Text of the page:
Also, I don’t often pay attention to book covers, but I need to mention this one because it’s so eye-catching. It looks like a paper sculpture, but I believe it was done digitally by Debra Bilson. It’s a very appropriate image for a beautiful, layered story.

'The January Stars' by Kate Constable

'Cicada Summer' by Kate ConstableIf you like the sound of The January Stars, you may want to try Cicada Summer, for slightly younger readers. Poor Eloise, mute with grief over her dead mother, is dragged off to live in a drought-affected country town with her odd grandmother. Fortunately, there is an intriguing old family mansion to explore, as well as a mysterious but friendly girl who might possibly have slipped through time … This is a charming, poignant story with a genuinely surprising and clever twist.

'New Guinea Moon' by Kate ConstableI also really enjoyed New Guinea Moon, set in the 1970s, in which Australian teenager Julie visits her father, a commercial pilot working in Papua New Guinea. It reminded me a little of those Rumer Godden books in which a young white woman arrives in India, falls in love with it, gets into conflict with the old India hands over their racist views, blunders about for a while naively causing damage, then departs, sadder but wiser. Papua New Guinea is Australia’s closest neighbour, but is rarely part of our literary world, especially in children’s fiction, so this novel was fascinating to read. In common with many Australians, I have a family connection to PNG — my father worked there in the 1960s — and I also grew up in Fiji in the 1970s, in and beside an expat community that sounds very similar to the one Julie finds herself in. The descriptions of that community — the insularity, snobbishness and racism — felt very true to life, in my opinion. I also wallowed in all the lush, evocative descriptions of tropical life in this book — the sudden downpours, the geckos falling off the ceiling, the bright bougainvillea against whitewashed cement walls, the tang of salty plums. I did marvel at Julie’s mother sending her all the way to another country to stay with a near stranger for a summer (particularly given what subsequently happens in this story!), but hey, it was the 1970s — they did things differently back then.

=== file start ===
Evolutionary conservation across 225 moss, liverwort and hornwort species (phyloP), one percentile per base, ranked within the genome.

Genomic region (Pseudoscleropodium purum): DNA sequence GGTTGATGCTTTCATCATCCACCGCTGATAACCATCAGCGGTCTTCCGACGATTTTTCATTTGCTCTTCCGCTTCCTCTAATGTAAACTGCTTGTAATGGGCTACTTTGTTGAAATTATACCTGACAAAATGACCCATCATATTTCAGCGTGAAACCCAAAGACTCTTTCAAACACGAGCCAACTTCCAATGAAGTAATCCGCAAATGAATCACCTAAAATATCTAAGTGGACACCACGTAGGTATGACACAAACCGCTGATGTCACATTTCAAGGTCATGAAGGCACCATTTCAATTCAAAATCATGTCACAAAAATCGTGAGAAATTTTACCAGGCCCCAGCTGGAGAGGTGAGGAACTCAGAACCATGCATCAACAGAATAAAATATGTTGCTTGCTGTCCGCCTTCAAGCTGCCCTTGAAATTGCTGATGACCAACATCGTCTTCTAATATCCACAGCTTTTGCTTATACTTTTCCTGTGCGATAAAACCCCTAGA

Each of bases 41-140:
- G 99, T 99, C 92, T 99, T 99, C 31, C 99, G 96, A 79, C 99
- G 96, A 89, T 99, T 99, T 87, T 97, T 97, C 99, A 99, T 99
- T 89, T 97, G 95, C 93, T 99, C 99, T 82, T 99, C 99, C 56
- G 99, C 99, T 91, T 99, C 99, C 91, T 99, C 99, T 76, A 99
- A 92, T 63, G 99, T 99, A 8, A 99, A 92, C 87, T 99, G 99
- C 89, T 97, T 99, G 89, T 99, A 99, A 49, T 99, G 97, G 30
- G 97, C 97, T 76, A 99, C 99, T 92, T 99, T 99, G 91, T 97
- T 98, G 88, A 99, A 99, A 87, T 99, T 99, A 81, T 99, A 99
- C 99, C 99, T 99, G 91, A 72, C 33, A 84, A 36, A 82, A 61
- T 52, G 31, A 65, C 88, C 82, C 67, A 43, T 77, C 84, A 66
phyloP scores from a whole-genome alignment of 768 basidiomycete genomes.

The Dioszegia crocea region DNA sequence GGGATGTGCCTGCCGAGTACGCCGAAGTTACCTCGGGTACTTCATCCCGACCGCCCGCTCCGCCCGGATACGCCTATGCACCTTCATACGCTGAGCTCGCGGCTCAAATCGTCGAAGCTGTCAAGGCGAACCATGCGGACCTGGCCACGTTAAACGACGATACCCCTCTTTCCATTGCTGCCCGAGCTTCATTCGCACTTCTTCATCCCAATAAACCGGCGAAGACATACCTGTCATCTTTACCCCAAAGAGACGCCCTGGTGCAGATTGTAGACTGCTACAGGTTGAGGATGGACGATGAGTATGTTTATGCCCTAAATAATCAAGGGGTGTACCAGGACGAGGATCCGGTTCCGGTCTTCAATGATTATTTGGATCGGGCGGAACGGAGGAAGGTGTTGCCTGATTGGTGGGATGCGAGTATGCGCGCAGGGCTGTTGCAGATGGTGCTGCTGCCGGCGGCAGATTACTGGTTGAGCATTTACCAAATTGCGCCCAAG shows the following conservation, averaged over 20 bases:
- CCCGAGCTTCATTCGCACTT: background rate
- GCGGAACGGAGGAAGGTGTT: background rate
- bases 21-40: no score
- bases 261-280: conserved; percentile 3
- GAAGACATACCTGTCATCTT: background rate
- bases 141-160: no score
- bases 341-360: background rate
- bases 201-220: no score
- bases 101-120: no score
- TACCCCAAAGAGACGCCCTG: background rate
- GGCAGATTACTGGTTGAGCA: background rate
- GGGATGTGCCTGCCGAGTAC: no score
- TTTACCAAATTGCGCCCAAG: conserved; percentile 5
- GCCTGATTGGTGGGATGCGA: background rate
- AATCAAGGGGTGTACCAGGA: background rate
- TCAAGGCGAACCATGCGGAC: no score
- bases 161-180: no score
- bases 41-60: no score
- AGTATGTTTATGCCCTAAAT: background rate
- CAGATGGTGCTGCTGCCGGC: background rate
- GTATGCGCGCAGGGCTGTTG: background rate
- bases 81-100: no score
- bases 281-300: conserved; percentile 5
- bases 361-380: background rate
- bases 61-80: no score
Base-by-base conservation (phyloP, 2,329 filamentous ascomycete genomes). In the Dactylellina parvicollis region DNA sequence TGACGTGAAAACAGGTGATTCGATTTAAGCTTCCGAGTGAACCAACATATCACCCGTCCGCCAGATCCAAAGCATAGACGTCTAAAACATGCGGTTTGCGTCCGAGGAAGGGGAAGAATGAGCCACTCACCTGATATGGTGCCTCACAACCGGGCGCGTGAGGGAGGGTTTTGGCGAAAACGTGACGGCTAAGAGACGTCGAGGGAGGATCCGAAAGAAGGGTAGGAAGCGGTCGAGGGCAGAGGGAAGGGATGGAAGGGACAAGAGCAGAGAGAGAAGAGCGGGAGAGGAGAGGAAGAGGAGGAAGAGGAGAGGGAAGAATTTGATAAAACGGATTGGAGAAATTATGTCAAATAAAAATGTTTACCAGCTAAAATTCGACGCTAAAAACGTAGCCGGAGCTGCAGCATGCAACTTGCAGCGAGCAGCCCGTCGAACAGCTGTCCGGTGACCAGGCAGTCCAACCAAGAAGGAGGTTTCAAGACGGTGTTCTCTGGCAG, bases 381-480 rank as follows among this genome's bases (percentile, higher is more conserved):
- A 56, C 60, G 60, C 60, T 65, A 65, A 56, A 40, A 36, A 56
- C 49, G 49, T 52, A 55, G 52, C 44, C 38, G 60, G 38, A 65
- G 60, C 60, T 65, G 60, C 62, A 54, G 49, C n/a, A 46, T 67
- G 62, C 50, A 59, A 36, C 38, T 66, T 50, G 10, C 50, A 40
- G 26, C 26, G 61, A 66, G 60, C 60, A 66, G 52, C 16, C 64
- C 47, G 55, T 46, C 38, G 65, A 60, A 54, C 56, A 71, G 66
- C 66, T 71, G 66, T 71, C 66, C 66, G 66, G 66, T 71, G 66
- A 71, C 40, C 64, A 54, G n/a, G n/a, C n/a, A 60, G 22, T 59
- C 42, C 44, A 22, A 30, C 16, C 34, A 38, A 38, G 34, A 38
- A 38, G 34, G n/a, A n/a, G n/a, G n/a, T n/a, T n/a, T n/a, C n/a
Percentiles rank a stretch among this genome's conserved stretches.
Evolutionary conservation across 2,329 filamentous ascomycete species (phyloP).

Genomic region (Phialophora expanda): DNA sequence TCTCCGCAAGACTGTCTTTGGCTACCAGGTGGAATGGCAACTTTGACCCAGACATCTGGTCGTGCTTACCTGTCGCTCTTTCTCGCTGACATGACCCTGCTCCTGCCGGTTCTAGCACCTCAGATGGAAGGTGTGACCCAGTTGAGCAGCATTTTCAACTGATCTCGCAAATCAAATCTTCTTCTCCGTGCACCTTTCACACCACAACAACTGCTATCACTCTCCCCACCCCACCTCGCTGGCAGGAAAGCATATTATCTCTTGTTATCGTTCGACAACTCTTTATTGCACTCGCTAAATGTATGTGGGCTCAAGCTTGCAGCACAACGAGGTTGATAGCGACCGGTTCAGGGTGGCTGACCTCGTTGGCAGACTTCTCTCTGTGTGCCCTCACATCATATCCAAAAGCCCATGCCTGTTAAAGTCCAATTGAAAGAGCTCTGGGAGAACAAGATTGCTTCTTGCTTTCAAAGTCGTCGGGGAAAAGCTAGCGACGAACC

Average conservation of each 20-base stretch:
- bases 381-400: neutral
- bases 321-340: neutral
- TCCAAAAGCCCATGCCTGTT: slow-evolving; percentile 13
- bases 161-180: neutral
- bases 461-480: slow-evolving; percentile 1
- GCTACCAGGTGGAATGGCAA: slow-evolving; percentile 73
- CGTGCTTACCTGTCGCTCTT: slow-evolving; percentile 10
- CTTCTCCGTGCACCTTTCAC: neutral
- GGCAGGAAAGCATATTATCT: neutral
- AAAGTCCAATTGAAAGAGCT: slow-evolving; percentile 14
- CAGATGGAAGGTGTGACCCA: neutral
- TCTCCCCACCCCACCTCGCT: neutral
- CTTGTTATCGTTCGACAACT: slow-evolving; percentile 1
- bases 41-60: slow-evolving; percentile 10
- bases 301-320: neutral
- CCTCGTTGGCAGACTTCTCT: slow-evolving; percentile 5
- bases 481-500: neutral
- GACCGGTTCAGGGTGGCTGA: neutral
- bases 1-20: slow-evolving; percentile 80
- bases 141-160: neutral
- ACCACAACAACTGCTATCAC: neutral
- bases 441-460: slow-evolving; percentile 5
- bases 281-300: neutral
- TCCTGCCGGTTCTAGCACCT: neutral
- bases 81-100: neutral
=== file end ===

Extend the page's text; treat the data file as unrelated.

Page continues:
You can find more about Kate Constable’s books here.

Funny Business: Conversations with Writers of Comedy